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Crystal Impervious to Radiation Could be Used in Spaceship Computers

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Semiconductors are used in electronics, but are vulnerable to radiation.

Said Andrej Kuznetsov at the University of Oslo in Norway, “What we discovered is really a new sort of material that tolerates unprecedented amounts of radiation damage."

Credit: Yuichiro Chino/Getty Images

A crystal that can resist incredibly high doses of radiation could be used to build durable electronics for space travel or nuclear reactors.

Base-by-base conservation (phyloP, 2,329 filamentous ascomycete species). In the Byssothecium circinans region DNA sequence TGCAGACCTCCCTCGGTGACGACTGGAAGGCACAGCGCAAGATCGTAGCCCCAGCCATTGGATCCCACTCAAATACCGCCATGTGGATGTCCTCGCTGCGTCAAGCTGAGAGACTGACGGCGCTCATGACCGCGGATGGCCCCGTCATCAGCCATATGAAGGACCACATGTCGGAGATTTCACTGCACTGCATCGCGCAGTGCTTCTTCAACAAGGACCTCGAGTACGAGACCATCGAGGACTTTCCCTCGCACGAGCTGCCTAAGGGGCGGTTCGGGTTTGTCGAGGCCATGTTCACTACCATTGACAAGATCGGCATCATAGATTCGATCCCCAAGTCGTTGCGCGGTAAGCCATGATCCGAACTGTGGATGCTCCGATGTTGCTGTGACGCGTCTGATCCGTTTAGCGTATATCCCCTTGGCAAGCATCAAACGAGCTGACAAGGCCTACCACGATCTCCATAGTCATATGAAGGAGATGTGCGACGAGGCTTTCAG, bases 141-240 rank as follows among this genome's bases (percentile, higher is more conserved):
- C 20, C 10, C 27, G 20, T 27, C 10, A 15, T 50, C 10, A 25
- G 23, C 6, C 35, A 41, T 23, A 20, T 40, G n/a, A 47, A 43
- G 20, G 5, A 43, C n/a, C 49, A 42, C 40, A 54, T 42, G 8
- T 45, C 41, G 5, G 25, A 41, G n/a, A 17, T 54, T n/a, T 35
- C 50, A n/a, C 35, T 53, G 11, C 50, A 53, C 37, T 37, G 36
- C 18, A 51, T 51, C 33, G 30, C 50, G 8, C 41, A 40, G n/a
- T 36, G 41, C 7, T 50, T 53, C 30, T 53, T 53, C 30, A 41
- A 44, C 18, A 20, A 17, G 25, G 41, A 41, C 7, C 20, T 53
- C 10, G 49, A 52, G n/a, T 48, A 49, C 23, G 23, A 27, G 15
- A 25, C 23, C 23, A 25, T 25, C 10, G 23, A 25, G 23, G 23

When particle radiation hits a semiconductor – the conductive materials used to make electronics – it can knock atoms out of place, changing the material's properties. This means that electronic devices in high radiation environments must be made more robust. One compound that has shown promise is gallium oxide, a semiconductor that can take five different crystalline forms.

Now, Andrej Kuznetsov at the University of Oslo in Norway and his colleagues have found that when two of gallium oxide's crystal forms, called the beta and gamma phases, exist in the same material side by side, the combination can withstand extremely high doses of heavy ion radiation, which are highly energetic charged particles typically ejected from stars as cosmic rays.

From New Scientist
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